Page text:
Health is the top issue for a majority of voters this year, similar to the 2018 midterm elections, according to a poll released Wednesday by the Bipartisan Policy Center.
Health care ranked above the economy, immigration, taxes, and gun control for voters nationally, according to the poll. It was the most-important issue for both Democrats and independent voters and No. 3 for Republicans.
“It is clear health care will be a defining issue in the 2020 election,” Caroline Bye, managing director for Morning Consult, which conducted the poll, said.
Concerns about the cost of health care, the opioids epidemic, and rising suicide rates will likely be a bigger factor in congressional races in 2020 than the presidential race, Mollyann Brodie, who runs the public opinion arm of the Kaiser Family Foundation, told reporters.
While the poll showed Americans still want policy makers to address health care concerns, there’s still a wide gulf between Democrats and Republicans on many key issues. That could make it difficult for either party to capitalize on the trend ahead of the election.
Democrats have widely been pointing to a lawsuit filed by a slate of Republican state attorneys general and supported by the Trump administration to overturn the Affordable Care Act as a reason voters should favor them.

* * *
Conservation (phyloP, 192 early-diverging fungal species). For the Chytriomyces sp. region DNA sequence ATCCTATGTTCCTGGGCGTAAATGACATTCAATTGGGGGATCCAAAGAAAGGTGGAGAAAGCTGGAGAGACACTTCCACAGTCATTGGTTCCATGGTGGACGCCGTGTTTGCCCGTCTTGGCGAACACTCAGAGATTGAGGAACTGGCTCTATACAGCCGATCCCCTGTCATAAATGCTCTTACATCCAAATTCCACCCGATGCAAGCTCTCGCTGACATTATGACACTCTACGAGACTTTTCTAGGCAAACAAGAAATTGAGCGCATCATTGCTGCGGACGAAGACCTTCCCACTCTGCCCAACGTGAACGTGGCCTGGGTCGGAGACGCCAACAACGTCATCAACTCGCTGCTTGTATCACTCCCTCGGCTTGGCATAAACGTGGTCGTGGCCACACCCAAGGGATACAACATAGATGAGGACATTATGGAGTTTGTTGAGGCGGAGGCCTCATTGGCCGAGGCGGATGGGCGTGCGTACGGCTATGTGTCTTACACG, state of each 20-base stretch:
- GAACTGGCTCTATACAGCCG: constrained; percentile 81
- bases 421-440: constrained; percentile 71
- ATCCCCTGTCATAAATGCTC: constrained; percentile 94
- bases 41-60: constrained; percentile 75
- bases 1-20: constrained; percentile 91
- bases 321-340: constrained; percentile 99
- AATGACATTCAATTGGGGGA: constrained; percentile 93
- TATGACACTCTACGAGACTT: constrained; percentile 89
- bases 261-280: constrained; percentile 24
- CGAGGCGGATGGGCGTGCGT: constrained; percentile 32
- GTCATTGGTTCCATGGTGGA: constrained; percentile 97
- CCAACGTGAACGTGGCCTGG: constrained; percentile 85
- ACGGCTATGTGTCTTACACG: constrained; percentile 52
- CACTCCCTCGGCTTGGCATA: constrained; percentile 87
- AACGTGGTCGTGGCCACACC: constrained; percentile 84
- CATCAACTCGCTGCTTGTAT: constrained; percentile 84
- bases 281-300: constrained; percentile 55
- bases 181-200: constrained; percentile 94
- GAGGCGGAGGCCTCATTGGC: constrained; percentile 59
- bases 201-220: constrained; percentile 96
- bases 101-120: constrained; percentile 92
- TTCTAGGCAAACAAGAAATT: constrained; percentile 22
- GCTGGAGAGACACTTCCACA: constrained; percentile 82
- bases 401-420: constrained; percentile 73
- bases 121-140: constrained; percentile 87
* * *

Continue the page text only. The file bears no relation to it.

Republicans, in turn, have attacked proposals from some Democrats to move the U.S. to a single-payer, “Medicare-for-All” health system.
What Voters Want
Improving the current health-care system received the most support among voters, far more than repealing Obamacare or adopting ‘Medicare-for-All,” according to the poll. That’s seen as the “most middle ground” issue in health care, Bye said.
With Republicans in control of the White House and Senate, broader changes have little chance of moving before the election. That could be why House Democrats have been quick to tout their push to bolster the the Affordable Care Act’s individual health insurance markets and take on drug-pricing costs.
“They’re still worried about health care but aren’t sure of the pathway to get where they might like,” said Joanne Conroy, president of Dartmouth-Hitchcock Health in New Hampshire.
For Republicans only repealing the Affordable Care Act remained a top goal, more than improving the current system. Almost half of Republicans polled said they supported repealing the law.
Republicans polled also favored requiring Medicaid recipients to work as a condition of receiving services, while Democrats opposed it.
Cost and quality of care, though does cross party lines, the poll showed.